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The Good Daughter

The Good Daughter

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Published by Sam Silvas
We all have a wild relative we just can't turn out back on,
We all have a wild relative we just can't turn out back on,

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Published by: Sam Silvas on Feb 26, 2010
Copyright:Attribution Non-commercial


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Sam SilvasTumblerSam@aol.com
Her brother was in jail again. This time it was serious, a whole year down in KernCounty for possession with intent to sell. Cintia had devised a plan to keep all of this fromtheir mother, a simple plan that depended on the cooperation of just a few people, her brother and husband chief among them.“He’s never asked you to save him,” Richard told her, but he ultimately agreed to theplan just as he had agreed to every other decision she had made regarding Miguel.These were the basics: Miguel told their mother he was taking a job pouring curb andgutter down in Bakersfield-prevailing wage, too good to pass up. Cintia would begin havingtheir mother over for dinner every Sunday and Miguel would call to talk to her. The callswould be coming collect from jail, and since their mother would never answer a phone in ahouse that was not hers, Cintia would be free to accept the charges. A friend of Miguel’s inBakersfield would get his letters and mail them so they would have a regular postmark.Cintia assumed her brother’s friend, a round boulder of a man named Buffalo, was in thesame line of work as Miguel, but she didn’t care as long as he did this for her. Cintia wentover and over the plan in her head. She thought it was as fool proof as a lie could be."What were you doing in a bar in the first place?" Cintia had asked Miguel that nighttwo months ago when she picked him up at the sheriff’s station out at Lake Beryessa.Often she had thought of picking up the phone when it shook her awake in the middleof the night and simply saying, “Not this time.” But then she'd hear her brother’s voice, the
exact pitch as her father’s, and she had to go. Early on Richard had offered to accompanyher or even go in her place. He had grown up in Stanton as well and knew all about Miguel,but Cintia told him, no, Miguel was her brother and it was as simple as that. At first he buriedthe rejection under flippant remarks about Miguel’s prediciments; now he didn’t even open hiseyes when she got out of bed, his role cast in something stronger than words."Dope ain't a door to door business, you know,” Miguel said."But to get caught because you were pissing in the bushes? That’s kind of stupid,don’t you think?”"Shit, Sis. I had to go."She turned in a tight circle, pacing in front of her car like a dog trying to getcomfortable before bedding down. "You're on probation, Miguel. You need to be morecareful."He laughed, a quick explosion of air that dismissed everything she had said. "It's waytoo late for that, Sis."Miguel was handsome, his skin the color of juice from a pot of beans, and charming ina straightforward, brazen way. That’s also what got him into so much trouble. He thought hehad the right to say anything, anytime, to anyone, and that the world was his for the samplingand that no one should begrudge him that right. His behavior may have seemed reckless buthe calculated risk before acting and if caught was willing to take the punishment withoutcomplaint. It was because of Miguel that Cintia had stopped believing in bad luck or accidents or coincidences.She dropped him off at their mother’s house. No matter what time of night, Miguelinsisted on immediately telling her about his troubles. Juanita reaction was always the same:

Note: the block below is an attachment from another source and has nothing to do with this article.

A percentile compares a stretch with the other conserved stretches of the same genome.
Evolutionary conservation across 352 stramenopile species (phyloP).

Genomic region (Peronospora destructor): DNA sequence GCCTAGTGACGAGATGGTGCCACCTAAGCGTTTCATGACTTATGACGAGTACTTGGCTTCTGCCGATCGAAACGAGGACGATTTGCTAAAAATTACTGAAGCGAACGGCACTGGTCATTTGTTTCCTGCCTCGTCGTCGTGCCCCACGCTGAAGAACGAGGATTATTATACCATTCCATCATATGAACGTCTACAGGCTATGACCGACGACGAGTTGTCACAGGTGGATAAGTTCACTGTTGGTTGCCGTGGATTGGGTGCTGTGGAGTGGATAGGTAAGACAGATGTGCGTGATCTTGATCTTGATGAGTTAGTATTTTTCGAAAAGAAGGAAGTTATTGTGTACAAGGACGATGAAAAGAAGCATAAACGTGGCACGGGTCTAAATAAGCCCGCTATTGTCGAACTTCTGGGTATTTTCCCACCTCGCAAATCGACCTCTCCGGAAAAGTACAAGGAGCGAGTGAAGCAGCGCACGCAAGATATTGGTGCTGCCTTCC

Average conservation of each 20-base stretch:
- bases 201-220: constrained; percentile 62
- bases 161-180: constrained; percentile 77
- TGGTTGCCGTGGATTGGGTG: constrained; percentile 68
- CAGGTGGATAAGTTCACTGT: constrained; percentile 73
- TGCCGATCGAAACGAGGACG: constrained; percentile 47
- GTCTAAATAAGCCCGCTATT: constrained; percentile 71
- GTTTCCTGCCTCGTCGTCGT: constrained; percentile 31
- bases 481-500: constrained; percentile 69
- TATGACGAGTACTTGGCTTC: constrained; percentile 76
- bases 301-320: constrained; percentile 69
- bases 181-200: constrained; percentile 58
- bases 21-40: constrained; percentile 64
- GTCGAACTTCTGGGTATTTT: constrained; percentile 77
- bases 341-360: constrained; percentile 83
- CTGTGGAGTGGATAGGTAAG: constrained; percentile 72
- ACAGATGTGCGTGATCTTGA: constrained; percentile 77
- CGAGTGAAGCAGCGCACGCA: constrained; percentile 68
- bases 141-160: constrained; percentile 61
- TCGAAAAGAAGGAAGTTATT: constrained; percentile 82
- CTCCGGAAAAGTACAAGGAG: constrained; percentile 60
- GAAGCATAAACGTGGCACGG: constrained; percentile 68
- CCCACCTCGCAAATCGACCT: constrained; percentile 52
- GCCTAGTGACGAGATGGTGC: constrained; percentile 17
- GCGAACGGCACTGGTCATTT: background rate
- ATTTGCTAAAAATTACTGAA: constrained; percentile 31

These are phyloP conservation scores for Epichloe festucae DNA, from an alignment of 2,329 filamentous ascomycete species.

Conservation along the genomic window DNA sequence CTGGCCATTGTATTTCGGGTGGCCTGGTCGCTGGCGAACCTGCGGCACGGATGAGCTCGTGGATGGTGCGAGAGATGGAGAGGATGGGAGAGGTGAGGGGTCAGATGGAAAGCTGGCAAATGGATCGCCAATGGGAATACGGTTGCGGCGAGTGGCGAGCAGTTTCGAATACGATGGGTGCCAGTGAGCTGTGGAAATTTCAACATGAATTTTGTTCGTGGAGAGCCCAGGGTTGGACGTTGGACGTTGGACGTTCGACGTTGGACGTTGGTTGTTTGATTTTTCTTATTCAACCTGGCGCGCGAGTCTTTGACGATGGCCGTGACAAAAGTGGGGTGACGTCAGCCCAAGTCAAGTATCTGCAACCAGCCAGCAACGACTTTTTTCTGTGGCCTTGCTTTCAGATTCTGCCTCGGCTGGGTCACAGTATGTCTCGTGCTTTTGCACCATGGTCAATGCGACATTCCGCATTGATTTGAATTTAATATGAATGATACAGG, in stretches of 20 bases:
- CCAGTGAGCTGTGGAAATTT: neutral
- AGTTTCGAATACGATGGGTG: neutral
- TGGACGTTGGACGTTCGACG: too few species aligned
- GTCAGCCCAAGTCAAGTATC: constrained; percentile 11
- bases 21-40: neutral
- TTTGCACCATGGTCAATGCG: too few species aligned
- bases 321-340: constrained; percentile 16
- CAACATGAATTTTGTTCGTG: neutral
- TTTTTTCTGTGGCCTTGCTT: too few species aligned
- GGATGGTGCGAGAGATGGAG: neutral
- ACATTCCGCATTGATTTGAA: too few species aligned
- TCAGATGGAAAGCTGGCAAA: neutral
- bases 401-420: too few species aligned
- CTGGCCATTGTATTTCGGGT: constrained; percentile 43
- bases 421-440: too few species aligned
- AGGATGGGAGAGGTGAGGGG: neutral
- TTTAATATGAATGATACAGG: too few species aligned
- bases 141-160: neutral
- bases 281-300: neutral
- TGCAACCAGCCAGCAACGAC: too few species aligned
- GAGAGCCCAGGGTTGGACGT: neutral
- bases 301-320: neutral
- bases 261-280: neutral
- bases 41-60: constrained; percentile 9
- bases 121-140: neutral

Quien se mande
,” she’d say-who sent you to do what you did?- and go to the kitchen tomake him a bowl of menudo.
The first Sunday of dinners. Stanton was far enough north of Sacramento that it didn’tsuffer from the tule fog that stretched from the American to the Sacramento River, pushingdown on all that was in its way until buildings and trees, and even people, were renderedunrecognizable. Whenever the fog moved in, as it had the night before, Stanton was blessedwith clear, sunny skies. Cintia went out to the backyard to plant ground cover until Richardbrought her mother. She enjoyed working out in the yard of their new home, liked the tinglingsensation of her dark skin accepting the sun’s warmth as she knelt and dug into the earth.Her mother, Juanita Rosaria Padilla Sanchez, was raised in the hangover of theDepression and when she spoke of it Cintia sensed that it was always pronounced withcapital letters. Her parents had met in Las Cruces, New Mexico after both families had comeover from Juarez. They walked and hitchhiked over to Los Angeles and up through the SanJoaquin Valley until they came to a town that had no fields to be worked. Her father workedat the plant for thirty years, eating leftover tacos for lunch because he didn't want to spendthe money to eat out, and drinking after work every Friday in the parking lot of theconvenience store across the street from the plant.Her mother stood all day on the cement floor of the cannery that lay on the outskirts of town in an old, forgotten tin warehouse. Twice a year, after harvest, there would be too manyhours of overtime and too few days off and Juanita would be sick for a month afterwards, butrefused to stay home.Her parents had taught her that life was about getting by, about mitigating damages.In order not to go under you showed up for work with bone spurs puncturing your heels likethe teeth of the devil himself, that you should give an unemployed neighbor corn from your garden
he had to ask, and to hold a dying uncle's hand while he soaked the sheetswith fever was an act of love no words could express.

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